So far we’ve covered natural disasters, EMPs, water, waste, rare earth minerals, and Greenpeace, but that still leaves four environmental damnations to discuss, and the next on the list is food shortages.
A few years ago, global food reserves hit a fifty year low.
With approximately 800 Million people, which is almost 11% of the global population, food insecure, and the increased rate of natural disasters, this is scary both from a social viewpoint and a corporate viewpoint. Every time there is a food shortage, the commodity prices spike, and contracts be damned.
If a significant portion of a supplier’s crops are wiped out and it doesn’t have enough to satisfy its contracts, it can claim force majeure, and unless your organization is paying the most, it’s claiming force majeure on you and your supply is out the window. If a considerable portion of its crops are wiped out, and it theoretically could meet demand, but a considerable portion of the global supply was wiped out and prices have skyrocketed, the supplier might choose to still claim force majeure and sell to the highest bidder, contracts be damned, and while you might be able to go to court and make a case that it should have fulfilled your contracts, that could take years, and you’re certainly not getting the crop this year unless you pay market price. If a major product line depends on that crop, your organization could be out of business before it won the lawsuit and recouped any damages.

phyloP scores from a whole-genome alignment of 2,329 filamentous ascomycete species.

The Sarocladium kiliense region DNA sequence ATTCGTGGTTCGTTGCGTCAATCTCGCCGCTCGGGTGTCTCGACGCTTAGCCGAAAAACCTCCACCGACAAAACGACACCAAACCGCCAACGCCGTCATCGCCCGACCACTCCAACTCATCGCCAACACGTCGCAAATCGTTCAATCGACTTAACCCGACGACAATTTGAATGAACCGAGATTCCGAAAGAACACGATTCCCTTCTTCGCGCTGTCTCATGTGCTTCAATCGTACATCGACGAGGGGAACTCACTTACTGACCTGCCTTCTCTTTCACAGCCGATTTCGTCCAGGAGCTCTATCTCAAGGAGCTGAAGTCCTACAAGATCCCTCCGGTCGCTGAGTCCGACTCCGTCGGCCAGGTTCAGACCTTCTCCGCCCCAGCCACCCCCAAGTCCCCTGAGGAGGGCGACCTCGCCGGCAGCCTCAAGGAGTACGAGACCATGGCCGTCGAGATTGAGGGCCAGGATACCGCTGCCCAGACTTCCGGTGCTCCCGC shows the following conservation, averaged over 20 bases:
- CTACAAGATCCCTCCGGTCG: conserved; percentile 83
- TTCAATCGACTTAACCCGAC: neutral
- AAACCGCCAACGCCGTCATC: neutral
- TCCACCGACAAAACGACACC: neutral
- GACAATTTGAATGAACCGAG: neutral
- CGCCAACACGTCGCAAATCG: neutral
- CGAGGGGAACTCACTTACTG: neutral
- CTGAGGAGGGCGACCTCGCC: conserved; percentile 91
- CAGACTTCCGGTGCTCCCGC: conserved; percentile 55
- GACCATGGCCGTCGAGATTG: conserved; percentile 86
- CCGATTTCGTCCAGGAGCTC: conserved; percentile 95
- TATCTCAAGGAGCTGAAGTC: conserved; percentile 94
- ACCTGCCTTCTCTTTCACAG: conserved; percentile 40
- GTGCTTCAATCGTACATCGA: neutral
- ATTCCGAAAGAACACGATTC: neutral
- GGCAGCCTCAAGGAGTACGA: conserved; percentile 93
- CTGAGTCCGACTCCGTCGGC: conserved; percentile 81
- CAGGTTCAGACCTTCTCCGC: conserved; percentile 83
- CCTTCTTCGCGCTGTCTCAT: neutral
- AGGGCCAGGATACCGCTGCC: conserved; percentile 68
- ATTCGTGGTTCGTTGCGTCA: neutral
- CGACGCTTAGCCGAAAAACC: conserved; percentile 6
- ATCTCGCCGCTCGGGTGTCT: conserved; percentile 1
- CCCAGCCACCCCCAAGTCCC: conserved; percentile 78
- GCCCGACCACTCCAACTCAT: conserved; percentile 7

Since most crops are still grown in fields, and not greenhouses (which are not as environmentally friendly as one might think if one is trying to grow crops in the summer), the right climate is needed for a good yield. Sun and warmth, but not enough to dry the plants (and bake them to a crisp), enough rain (and irrigation), a sufficiently long growing seasons, and an absence of pest swarms. A drought can quickly wipe out a crop. A fire can quickly wipe out a crop. An earthquake that can destroy irrigation systems and storage containers can wipe out a crop. And so on. Moreover, as the rate of natural disasters increases as a result of global warming (which is a bad term because it’s not just global warming, it’s global climate change on a broad scale), the rate of natural disasters that destroy crops and lead to food commodity shortages is going to increase. Diversified supply is no longer an option, but a must. Excess production and storage in diverse locations for eventual disasters is a must. Planning ahead years at a time is a must.
It’s another damnation that does nothing but increase the complexity of your job.